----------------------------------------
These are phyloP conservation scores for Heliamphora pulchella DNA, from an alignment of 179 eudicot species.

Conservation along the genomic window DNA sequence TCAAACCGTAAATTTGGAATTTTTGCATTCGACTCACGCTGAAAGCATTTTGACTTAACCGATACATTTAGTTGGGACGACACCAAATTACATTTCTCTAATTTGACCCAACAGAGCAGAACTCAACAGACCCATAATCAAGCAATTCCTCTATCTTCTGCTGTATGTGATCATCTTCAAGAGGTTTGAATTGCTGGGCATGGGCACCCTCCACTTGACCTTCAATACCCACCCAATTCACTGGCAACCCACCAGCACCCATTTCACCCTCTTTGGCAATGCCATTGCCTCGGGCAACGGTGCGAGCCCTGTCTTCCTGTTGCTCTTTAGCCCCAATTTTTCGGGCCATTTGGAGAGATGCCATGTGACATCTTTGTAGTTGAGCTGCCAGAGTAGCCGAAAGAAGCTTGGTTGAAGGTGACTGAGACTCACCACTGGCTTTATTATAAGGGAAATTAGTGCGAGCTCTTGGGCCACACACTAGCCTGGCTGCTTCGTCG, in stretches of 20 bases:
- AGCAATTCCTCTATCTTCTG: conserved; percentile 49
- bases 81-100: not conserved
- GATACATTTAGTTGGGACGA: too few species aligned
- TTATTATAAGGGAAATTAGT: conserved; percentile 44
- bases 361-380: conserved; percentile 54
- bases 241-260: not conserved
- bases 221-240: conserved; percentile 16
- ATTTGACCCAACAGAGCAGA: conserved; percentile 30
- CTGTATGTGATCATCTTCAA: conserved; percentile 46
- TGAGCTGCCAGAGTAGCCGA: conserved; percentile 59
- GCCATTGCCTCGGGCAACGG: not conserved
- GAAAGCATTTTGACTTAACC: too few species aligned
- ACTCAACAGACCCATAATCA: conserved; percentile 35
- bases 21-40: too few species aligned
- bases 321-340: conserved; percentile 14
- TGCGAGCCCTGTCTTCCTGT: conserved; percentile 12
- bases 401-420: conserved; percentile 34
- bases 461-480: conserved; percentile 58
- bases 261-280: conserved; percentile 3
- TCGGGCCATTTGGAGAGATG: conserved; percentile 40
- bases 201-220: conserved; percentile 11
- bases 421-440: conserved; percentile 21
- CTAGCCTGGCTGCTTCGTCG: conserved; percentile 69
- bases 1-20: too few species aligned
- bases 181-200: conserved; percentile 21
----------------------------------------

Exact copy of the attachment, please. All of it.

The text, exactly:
These are phyloP conservation scores for Heliamphora pulchella DNA, from an alignment of 179 eudicot species.

Conservation along the genomic window DNA sequence TCAAACCGTAAATTTGGAATTTTTGCATTCGACTCACGCTGAAAGCATTTTGACTTAACCGATACATTTAGTTGGGACGACACCAAATTACATTTCTCTAATTTGACCCAACAGAGCAGAACTCAACAGACCCATAATCAAGCAATTCCTCTATCTTCTGCTGTATGTGATCATCTTCAAGAGGTTTGAATTGCTGGGCATGGGCACCCTCCACTTGACCTTCAATACCCACCCAATTCACTGGCAACCCACCAGCACCCATTTCACCCTCTTTGGCAATGCCATTGCCTCGGGCAACGGTGCGAGCCCTGTCTTCCTGTTGCTCTTTAGCCCCAATTTTTCGGGCCATTTGGAGAGATGCCATGTGACATCTTTGTAGTTGAGCTGCCAGAGTAGCCGAAAGAAGCTTGGTTGAAGGTGACTGAGACTCACCACTGGCTTTATTATAAGGGAAATTAGTGCGAGCTCTTGGGCCACACACTAGCCTGGCTGCTTCGTCG, in stretches of 20 bases:
- AGCAATTCCTCTATCTTCTG: conserved; percentile 49
- bases 81-100: not conserved
- GATACATTTAGTTGGGACGA: too few species aligned
- TTATTATAAGGGAAATTAGT: conserved; percentile 44
- bases 361-380: conserved; percentile 54
- bases 241-260: not conserved
- bases 221-240: conserved; percentile 16
- ATTTGACCCAACAGAGCAGA: conserved; percentile 30
- CTGTATGTGATCATCTTCAA: conserved; percentile 46
- TGAGCTGCCAGAGTAGCCGA: conserved; percentile 59
- GCCATTGCCTCGGGCAACGG: not conserved
- GAAAGCATTTTGACTTAACC: too few species aligned
- ACTCAACAGACCCATAATCA: conserved; percentile 35
- bases 21-40: too few species aligned
- bases 321-340: conserved; percentile 14
- TGCGAGCCCTGTCTTCCTGT: conserved; percentile 12
- bases 401-420: conserved; percentile 34
- bases 461-480: conserved; percentile 58
- bases 261-280: conserved; percentile 3
- TCGGGCCATTTGGAGAGATG: conserved; percentile 40
- bases 201-220: conserved; percentile 11
- bases 421-440: conserved; percentile 21
- CTAGCCTGGCTGCTTCGTCG: conserved; percentile 69
- bases 1-20: too few species aligned
- bases 181-200: conserved; percentile 21